WASHINGTON – One day during George W. Bush’s presidency,a group of men walked into the White House Situation Room and dumped a pile of rubble on the conference room table. The debris was the aftermath of a new computer worm,one that could literally make machines explode.
The worm was thought to be capable of destroying Iran’s nuclear facilities,said David E. Sanger,chief Washington correspondent for The New York Times. Sanger was speaking at a discussion on future foreign policy and national security challenges at the New York University D.C. campus on Monday.
When Bush saw the scraps of metal in the conference room,he moved ahead with tests to develop the weapon,Sanger said. The program was passed to President Barack Obama,who expanded it dramatically.
Obama’s first term included drone strikes in Yemen and troop surges in Afghanistan. But overall,his foreign policy was largely characterized by caution and delayed action,such as in response to conflicts in Syria,Libya and Mali,said Karen DeYoung,the senior national security correspondent for The Washington Post.
Pointing to instability in Libya and Mali,DeYoung said both are indicative of the challenges Obama faces combating terrorism in North Africa and the Sahel region.
“Al-Qaida and its affiliates are kind of like a balloon without much air in it,” she said. “If you squeeze it in one place,it’ll expand somewhere else.”
Obama’s preference for countering terrorists has involved containment,a strong intelligence network and targeted killings. After wars in Iraq and Afghanistan,the American public would swiftly oppose more ground invasions and the rewiring of foreign governments,DeYoung said.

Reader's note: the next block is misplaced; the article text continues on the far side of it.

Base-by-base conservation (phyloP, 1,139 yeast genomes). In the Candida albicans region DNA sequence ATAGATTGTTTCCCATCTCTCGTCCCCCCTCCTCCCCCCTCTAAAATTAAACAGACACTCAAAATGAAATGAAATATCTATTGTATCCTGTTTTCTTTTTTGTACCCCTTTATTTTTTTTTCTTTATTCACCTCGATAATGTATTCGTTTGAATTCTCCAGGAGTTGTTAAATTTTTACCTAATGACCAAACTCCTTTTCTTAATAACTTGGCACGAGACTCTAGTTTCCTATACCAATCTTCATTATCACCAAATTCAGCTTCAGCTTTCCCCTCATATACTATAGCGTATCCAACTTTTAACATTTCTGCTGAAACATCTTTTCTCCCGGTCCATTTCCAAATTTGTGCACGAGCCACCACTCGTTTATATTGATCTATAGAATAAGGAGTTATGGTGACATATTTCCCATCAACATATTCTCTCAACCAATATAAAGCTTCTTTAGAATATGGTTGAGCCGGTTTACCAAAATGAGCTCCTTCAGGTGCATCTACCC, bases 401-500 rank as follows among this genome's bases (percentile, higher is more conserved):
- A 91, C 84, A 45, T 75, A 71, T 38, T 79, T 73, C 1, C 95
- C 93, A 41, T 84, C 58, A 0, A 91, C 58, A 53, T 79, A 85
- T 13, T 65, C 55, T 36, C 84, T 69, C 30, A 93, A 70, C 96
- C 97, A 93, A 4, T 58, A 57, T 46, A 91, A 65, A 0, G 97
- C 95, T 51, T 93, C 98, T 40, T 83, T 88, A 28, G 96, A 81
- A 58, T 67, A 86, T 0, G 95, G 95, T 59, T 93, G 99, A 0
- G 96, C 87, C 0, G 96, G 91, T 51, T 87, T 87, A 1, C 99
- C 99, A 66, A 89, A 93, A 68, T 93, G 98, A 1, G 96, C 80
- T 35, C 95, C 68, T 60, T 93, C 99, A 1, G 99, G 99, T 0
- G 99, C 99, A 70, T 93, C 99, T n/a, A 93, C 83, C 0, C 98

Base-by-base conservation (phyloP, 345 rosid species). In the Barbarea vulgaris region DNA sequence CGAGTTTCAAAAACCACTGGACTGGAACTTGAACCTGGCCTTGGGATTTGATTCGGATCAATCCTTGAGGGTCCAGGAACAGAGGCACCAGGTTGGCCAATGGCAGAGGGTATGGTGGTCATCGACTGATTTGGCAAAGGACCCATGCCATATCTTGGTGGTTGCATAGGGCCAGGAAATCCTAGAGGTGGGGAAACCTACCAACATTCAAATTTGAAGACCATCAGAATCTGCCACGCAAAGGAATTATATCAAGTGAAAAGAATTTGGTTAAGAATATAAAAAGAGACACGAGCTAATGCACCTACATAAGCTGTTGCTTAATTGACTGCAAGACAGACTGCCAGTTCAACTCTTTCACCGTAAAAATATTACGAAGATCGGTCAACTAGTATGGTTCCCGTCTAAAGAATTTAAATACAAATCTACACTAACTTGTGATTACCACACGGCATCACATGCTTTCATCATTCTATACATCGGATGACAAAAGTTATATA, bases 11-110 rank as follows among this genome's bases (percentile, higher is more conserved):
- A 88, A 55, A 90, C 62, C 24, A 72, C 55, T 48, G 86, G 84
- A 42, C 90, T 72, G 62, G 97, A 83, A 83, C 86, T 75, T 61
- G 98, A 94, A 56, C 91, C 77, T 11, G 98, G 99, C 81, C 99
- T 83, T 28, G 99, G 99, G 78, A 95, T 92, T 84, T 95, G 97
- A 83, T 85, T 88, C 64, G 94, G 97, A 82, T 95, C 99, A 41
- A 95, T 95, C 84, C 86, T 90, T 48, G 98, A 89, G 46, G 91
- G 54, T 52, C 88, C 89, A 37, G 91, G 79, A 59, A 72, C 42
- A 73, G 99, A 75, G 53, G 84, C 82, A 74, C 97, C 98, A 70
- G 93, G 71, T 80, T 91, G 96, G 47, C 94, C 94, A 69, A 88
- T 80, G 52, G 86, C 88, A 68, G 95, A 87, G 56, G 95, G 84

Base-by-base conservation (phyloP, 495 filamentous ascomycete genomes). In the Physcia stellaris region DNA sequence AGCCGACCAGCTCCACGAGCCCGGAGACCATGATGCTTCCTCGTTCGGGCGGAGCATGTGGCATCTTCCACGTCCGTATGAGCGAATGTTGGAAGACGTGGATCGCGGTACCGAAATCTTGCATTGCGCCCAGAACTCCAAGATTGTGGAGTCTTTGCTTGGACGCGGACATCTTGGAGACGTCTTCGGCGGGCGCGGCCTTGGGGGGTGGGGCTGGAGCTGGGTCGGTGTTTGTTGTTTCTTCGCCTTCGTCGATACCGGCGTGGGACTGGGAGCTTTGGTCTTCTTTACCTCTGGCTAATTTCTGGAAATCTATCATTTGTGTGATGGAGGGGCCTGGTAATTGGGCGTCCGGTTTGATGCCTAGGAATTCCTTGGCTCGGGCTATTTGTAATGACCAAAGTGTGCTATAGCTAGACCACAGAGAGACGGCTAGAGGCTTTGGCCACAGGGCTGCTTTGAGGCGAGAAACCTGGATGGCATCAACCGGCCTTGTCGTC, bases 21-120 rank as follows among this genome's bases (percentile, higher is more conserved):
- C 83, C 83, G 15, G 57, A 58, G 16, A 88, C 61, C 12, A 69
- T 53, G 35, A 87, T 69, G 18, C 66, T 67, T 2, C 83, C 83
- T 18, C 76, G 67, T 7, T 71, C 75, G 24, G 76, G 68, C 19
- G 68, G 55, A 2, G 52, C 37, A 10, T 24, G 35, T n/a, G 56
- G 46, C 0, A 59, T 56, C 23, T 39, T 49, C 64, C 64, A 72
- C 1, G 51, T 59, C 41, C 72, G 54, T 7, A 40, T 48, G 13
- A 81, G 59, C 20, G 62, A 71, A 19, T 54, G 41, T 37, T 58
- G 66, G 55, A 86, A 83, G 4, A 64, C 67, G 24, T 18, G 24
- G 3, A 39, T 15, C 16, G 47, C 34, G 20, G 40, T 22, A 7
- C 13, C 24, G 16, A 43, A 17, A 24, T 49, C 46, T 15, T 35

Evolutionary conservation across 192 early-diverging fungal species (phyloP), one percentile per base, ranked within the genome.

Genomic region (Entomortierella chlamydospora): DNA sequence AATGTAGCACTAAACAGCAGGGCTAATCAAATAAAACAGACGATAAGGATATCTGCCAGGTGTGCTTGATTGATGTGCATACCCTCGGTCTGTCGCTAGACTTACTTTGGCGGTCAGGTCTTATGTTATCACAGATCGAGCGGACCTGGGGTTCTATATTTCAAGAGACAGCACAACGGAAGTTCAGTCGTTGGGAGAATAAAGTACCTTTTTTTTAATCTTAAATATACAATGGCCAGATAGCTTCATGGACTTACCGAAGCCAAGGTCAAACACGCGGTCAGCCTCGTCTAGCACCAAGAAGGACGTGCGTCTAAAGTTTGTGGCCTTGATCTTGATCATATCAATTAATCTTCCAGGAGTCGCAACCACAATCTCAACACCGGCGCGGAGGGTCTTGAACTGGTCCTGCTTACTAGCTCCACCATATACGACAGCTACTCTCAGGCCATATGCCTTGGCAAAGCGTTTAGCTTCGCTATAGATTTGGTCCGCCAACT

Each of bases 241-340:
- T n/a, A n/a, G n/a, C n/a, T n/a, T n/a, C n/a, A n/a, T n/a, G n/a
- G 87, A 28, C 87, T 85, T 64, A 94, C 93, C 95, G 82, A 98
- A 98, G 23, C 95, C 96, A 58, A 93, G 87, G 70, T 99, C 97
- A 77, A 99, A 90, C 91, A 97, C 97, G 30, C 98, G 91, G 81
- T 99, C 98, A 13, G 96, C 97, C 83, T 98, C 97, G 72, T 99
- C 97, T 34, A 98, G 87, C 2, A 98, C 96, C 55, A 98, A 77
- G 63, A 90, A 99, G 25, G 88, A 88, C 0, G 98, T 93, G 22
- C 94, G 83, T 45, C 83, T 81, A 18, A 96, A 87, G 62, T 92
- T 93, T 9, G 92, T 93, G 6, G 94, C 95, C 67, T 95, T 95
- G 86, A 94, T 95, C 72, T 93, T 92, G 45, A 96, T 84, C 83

“They’re not interested in spending more money and having troops die in countries they can’t find on a map,” she said.
The severest reactions from the hundreds of U.S. authorized drone strikes could come from Pakistan,Sanger said. A nuclear power,Pakistan has scores of radical factions running rampant throughout the country,and the possibility of terrorists acquiring nuclear weapons has caused the White House many headaches.
A long-term solution to Pakistan isn’t foreseeable in the near future,Sanger said.
Obama will also have to deal with fallout from upheaval in the Middle East,a nuclear Iran and the rising economic power of China.
While the speakers weren’t sure how Obama’s approach to foreign policy would change in his second term,Sanger said further U.S. engagement in Asia provides a clue for Obama’s global legacy. Specifically,the president will have to work with or heighten competition against China.
“For however important the counter-terrorism issues will be,or the future of al-Qaida,” Sanger said,“the question of whether or not the president got China right will probably be what he gets remembered for in the foreign policy sphere.”
Reach reporter Amer Taleb at [email protected] or 202-326-9867. SHFWire stories are free to any news organization that gives the reporter a byline and credits the SHFWire.